|Vintage Pulp||Apr 6 2023|
Except for a few quaint customs she clings to, she's a typical conservative society lady.
Love at first sight, and marriage on first night. At least a few mid-century writers worked this theme, and readers seemed to buy it. A few descriptions of how beautiful the woman was and voilà—hearts and wedding bells. But whether it actually worked as a device depended upon plot and writing skill. Eric Hatch, in his 1952 novel The Golden Woman, uses the exotic surroundings of Port-au-Prince, Haiti to weave the spell needed to make readers believe a fantastically rich young virgin named Yvette du Chambrigne and a naval officer named Walter Moore meet, fall in love, and marry over the course of a night and day. The romantic but reckless decision brings them into conflict with the Haitian elite, as Yvette has defied her powerful father's wishes to marry her off for political gain to a cruel army general named La Borde.
Yvette is Haitian, but she's also white. Well, near enough to count, though as Hatch writes the character, her smidge of African blood makes her—in some mysterious way that must have made sense to readers back in the day—primitive. We know, we know. We didn't write the thing. We just work here. Hatch's protagonist Walter Moore says he wouldn't care if Yvette were fully and visibly black, but since she's by any realistic measure fully and visibly white, he would say that, wouldn't he? Whether the young lovers are culturally compatible becomes a key question of the story, and this brackets a central plotline in which Moore becomes swept up in—you guessed it—revolution. We've read a few books now that have used the same idea. In this case, Moore basically leads the revolution. While riding a horse. And carrying a sword. While under the protection of the voodoo god Mala. Sounds silly, right? It is. But we have to admit it's also fun.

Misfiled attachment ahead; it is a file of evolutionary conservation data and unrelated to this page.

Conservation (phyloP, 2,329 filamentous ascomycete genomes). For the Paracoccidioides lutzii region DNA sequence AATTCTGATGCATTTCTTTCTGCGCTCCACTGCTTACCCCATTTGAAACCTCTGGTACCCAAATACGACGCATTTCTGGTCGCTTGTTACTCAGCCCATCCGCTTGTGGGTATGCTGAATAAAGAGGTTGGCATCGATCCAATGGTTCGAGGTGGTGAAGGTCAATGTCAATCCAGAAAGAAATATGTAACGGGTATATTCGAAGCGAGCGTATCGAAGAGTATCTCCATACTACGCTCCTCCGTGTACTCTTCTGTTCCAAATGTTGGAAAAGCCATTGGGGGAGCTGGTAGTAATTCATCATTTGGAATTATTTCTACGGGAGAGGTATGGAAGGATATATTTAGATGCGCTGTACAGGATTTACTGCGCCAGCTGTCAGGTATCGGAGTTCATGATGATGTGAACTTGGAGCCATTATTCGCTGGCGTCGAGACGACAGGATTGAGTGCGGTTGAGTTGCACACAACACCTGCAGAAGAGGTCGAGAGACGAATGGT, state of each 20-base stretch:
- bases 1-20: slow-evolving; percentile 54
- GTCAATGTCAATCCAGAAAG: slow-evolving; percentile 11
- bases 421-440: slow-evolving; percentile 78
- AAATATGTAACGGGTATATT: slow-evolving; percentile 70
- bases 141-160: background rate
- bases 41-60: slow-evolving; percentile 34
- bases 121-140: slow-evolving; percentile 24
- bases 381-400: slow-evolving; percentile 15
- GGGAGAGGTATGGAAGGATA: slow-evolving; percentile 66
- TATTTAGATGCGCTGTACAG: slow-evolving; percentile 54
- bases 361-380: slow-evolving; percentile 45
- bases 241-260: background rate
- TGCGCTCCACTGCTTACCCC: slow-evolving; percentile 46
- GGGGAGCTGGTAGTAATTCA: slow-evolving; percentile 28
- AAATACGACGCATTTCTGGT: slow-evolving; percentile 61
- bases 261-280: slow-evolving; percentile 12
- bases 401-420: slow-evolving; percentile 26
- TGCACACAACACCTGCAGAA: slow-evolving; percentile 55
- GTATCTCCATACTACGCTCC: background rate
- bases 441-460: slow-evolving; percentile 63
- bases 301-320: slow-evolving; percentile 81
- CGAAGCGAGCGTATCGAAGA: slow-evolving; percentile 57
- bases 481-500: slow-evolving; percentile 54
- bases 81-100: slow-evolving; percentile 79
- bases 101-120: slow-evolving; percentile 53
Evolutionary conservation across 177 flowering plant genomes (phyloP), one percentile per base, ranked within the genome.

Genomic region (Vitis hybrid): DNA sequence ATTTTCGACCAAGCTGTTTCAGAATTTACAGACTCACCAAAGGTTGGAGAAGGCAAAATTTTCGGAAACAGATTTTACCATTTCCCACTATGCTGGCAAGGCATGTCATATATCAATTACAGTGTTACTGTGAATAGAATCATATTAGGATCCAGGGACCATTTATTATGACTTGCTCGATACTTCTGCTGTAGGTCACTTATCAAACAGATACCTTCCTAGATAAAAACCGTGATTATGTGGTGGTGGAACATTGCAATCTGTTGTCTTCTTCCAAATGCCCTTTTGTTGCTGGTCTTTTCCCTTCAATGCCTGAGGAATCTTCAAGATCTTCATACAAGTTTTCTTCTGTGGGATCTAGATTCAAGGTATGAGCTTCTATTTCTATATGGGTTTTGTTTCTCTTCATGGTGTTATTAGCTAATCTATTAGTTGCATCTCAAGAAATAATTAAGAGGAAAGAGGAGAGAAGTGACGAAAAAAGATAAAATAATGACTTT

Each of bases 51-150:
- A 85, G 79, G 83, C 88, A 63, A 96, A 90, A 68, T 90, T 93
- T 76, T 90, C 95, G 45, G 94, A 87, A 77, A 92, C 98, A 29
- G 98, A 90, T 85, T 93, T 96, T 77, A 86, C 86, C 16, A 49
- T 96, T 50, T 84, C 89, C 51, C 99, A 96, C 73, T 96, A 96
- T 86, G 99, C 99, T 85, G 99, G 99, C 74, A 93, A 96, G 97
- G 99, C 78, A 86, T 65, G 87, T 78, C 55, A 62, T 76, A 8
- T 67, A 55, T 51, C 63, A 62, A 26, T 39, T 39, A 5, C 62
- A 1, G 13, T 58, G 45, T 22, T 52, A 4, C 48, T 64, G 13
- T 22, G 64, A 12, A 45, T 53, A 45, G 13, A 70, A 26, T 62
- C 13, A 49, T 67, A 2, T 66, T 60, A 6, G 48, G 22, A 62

Eric Hatch is remembered today for his books 1101 Park Avenue (filmed in 1936 as My Man Godfrey) and The Year of the Horse (filmed as The Horse in the Gray Flannel Suit). With The Golden Girl he reminds readers that if you got one drop of ink in the milk, the milk was perceived to be fully ink. Even today, someone who is three quarters white and one quarter black is going to be seen as black. The Golden Woman is, in the Year of Our Division 2023, a reminder that ideas around "purity" still predominate—even if unconsciously—for many people. But leaving that fraught discussion aside and judging the book solely as a thriller, it's worth a read, absurd though the story may be. If you're interested in island adventures in general, or Haiti in particular, we say go for it. The art on this Gold Medal edition is by Barye Phillips, influenced by a Life magazine photo from 1948, which you see below.
HaitiPort-au-PrinceFawcett PublicationsGold Medal BooksLife MagazineMy Man GodfreyThe Horse in the Grey Flannel SuitEric HatchBarye Phillipscover artliterature